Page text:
• Try at least two new healthy and delicious recipes (sorry BMG).
    To take care of my soul: 
    To take care of my family: 
    • Plan a Christmas trip to NYC to enjoy the sites and visit with gal pal Suzy Burstein. 
    • Finish making Thanksgiving and Christmas plans to visit my family in NYC. 
    • Order our Christmas cards.
    To take care of my creative side: 
    • Cross a couple of Christmas crafts off my "to do" list well in advance of the Christmas season starting.
    • Do a decoupage project in the bathroom. 
    • Blog at least three mornings a week.
    • Finish setting up the website for a creative project I'm doing with BMG.
    • Schedule at least three interviews for a creative project I'm doing with BMG. 
    I took care of my body and soul on my week off. Family and creativity - a little lacking, but I'm well on my way to restoring balance in my life. 

    Monday, October 27, 2014

    Restoring balance

    I'm between jobs right now. I left the national dental insurance company on Friday with the intention of restoring balance in my life.

    My goal for the next seven days? To decompress and start routines where I am taking care of my body, my soul, my family & friends, and my creative side. This means getting enough sleep and creating rhythms where my evenings are blissfully full of time with friends, cooking, exercise, writing and other activities that make my heart go pitter pat. I need this so, when I start my new job at the mutual fund data company a week from Monday, I'm compelled to ONLY be at work when I need to be at work, and not a minute more.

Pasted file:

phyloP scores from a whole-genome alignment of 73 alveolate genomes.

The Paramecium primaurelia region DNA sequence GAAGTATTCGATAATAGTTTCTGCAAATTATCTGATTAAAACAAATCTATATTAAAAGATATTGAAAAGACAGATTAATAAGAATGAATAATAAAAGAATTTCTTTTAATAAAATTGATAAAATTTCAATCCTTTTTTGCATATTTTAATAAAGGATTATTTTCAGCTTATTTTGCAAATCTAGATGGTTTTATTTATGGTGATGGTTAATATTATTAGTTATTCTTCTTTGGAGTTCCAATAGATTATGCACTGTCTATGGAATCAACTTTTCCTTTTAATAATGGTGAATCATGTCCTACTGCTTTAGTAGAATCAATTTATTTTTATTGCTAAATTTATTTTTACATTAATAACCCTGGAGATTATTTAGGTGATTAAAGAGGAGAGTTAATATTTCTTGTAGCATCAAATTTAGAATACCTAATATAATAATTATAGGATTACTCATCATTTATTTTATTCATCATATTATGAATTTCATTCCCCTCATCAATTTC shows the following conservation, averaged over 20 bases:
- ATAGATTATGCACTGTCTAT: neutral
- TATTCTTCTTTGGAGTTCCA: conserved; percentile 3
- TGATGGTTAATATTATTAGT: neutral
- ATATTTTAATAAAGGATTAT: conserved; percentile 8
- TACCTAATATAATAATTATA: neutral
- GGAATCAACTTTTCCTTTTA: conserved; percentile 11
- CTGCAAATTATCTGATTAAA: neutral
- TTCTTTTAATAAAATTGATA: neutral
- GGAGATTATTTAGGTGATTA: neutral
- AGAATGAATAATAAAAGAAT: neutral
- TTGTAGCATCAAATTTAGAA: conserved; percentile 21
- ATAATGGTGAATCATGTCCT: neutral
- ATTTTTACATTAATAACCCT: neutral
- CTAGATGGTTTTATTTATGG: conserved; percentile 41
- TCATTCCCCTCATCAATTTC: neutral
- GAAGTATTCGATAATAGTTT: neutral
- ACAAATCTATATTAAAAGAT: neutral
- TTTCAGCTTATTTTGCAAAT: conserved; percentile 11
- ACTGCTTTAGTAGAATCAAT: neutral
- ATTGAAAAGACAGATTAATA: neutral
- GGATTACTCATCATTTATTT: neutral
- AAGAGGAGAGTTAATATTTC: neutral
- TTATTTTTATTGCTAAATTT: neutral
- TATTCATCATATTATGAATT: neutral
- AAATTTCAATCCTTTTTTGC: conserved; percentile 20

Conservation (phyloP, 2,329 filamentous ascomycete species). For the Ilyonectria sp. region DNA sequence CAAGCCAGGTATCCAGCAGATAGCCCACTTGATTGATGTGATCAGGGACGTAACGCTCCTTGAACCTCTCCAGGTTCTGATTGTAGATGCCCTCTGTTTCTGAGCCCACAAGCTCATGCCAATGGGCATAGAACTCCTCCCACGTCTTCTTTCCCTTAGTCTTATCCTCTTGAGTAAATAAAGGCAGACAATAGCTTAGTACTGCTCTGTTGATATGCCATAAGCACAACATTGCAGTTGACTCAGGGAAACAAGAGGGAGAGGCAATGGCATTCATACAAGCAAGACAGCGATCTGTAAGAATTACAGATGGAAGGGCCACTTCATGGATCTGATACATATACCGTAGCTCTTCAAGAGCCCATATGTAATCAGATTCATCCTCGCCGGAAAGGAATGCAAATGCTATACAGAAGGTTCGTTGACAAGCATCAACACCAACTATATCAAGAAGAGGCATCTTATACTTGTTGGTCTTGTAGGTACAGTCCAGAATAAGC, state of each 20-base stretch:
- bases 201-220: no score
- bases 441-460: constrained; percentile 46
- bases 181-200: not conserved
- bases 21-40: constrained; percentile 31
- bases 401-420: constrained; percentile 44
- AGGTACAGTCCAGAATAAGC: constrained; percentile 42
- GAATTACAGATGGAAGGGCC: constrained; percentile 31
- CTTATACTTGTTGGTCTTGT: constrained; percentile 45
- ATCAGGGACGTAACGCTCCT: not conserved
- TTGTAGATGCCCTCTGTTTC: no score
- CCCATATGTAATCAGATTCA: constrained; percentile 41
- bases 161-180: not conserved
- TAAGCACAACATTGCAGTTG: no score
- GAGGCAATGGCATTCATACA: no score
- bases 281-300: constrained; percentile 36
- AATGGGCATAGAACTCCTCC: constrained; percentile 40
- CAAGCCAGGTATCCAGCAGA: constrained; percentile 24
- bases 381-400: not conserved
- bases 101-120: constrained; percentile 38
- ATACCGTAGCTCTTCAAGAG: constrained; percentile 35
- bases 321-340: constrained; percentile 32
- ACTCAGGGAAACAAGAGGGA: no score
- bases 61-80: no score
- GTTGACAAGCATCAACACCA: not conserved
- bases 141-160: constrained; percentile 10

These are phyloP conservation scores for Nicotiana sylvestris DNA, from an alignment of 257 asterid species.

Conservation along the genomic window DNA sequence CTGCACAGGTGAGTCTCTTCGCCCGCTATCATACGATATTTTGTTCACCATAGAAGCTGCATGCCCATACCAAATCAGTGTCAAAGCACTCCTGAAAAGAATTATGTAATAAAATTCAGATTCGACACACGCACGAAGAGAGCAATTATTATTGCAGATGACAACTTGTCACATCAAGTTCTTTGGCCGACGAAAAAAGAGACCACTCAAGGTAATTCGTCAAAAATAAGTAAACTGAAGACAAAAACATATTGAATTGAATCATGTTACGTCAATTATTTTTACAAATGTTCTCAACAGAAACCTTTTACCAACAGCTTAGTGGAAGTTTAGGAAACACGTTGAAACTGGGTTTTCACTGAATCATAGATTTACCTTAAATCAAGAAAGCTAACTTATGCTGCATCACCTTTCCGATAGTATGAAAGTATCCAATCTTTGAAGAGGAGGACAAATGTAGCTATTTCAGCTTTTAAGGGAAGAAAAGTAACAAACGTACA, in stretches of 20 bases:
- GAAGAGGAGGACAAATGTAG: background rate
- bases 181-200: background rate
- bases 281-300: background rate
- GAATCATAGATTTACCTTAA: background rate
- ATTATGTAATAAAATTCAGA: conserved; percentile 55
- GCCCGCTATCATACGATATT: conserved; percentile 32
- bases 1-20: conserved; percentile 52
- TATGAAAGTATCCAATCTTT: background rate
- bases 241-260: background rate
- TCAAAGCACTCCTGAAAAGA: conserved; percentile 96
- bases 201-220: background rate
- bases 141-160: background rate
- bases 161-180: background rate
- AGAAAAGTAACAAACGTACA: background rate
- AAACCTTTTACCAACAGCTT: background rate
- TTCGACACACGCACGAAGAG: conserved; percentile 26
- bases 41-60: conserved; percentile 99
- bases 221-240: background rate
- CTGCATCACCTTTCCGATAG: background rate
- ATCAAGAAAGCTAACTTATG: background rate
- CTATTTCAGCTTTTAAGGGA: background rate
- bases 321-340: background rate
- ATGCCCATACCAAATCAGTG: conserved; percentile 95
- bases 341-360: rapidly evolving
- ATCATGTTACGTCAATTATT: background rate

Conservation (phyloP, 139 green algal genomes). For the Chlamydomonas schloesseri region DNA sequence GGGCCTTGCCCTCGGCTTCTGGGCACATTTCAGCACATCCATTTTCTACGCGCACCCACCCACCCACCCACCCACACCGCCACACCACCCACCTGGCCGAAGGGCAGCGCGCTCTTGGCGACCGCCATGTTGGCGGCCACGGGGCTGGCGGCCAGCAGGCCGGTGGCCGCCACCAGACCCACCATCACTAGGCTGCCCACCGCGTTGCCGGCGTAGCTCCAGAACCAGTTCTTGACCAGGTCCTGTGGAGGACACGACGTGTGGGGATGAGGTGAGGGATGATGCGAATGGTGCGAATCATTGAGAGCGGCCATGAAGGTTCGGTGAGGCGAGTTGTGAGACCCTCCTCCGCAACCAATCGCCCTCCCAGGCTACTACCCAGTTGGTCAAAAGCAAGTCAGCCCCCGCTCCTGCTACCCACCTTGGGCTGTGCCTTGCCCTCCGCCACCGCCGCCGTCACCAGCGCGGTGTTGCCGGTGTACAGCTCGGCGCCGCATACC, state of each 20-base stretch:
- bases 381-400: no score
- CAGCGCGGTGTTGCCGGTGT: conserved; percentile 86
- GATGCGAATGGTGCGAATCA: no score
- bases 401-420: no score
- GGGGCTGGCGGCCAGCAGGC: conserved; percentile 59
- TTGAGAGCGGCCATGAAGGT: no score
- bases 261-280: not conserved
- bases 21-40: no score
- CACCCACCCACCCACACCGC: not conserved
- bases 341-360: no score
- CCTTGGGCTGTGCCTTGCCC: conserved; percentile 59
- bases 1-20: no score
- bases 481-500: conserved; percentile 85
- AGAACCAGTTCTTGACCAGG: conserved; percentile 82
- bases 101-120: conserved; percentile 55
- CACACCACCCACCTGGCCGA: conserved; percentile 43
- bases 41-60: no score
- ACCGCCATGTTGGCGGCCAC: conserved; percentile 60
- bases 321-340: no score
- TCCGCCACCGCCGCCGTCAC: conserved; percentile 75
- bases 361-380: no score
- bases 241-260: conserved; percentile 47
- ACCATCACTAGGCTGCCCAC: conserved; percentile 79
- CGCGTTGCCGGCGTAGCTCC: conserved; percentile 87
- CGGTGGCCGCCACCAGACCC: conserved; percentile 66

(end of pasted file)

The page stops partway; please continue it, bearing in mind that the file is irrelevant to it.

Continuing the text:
These are my intentions:

    To take care of my body:
    • Go to sleep at a reasonable hour every night, planning to be up between 6:30 and 7:00 each morning (instead of my typical 4:30-5:00 wake up time).
    • Be caffeinated, showered and fed by 8:00 or so, which I'm hoping will be my typical "leave for work" time at the new job. 
    • Make a high protein veggie smoothie for breakfast at least three of the weekdays; prep smoothie packets for the freezer. 
    • Try at least two new healthy and delicious recipes (sorry BMG).
    To take care of my soul: 
    To take care of my family: 
    • Plan a Christmas trip to NYC to enjoy the sites and visit with gal pal Suzy Burstein. 
    • Finish making Thanksgiving and Christmas plans to visit my family in NYC. 
    To take care of my creative side: 
    • Cross a couple of Christmas crafts off my "to do" list well in advance of the Christmas season starting.
    • Do a decoupage project in the bathroom. 
    • Blog at least three mornings a week.
    • Finish setting up the website for a creative project I'm doing with BMG.
    • Schedule at least three interviews for a creative project I'm doing with BMG. 
    I also want to finish cleaning the yard for autumn, including one major dump run.

    I tend to have a "to do" list that is bigger than my capacities. Think I'll check back in on Friday night to see how far I got with my intentions. 

    If you had a week to restore balance in your life (presuming you needed to restore balance), what would YOU do? 

    Sunday, October 26, 2014

    Chucklehead leaf blowers

    I don't care if you rake your leaves or not. Generally speaking, nature is self-regulating and raking one's yard in autumn is a social convention intended to keep one's lawn looking green and lush.

    If you do choose to rake, how you clear your yard of leaves is irrelevant to me - ol' fashion' arm-powered rakes, leaf blowers, whatever.

    HOWEVER, I DO care if you use a leaf blower to merely move your leaves into the street for someone else to take care of, or worse, into your neighbor's yard.

    Image source: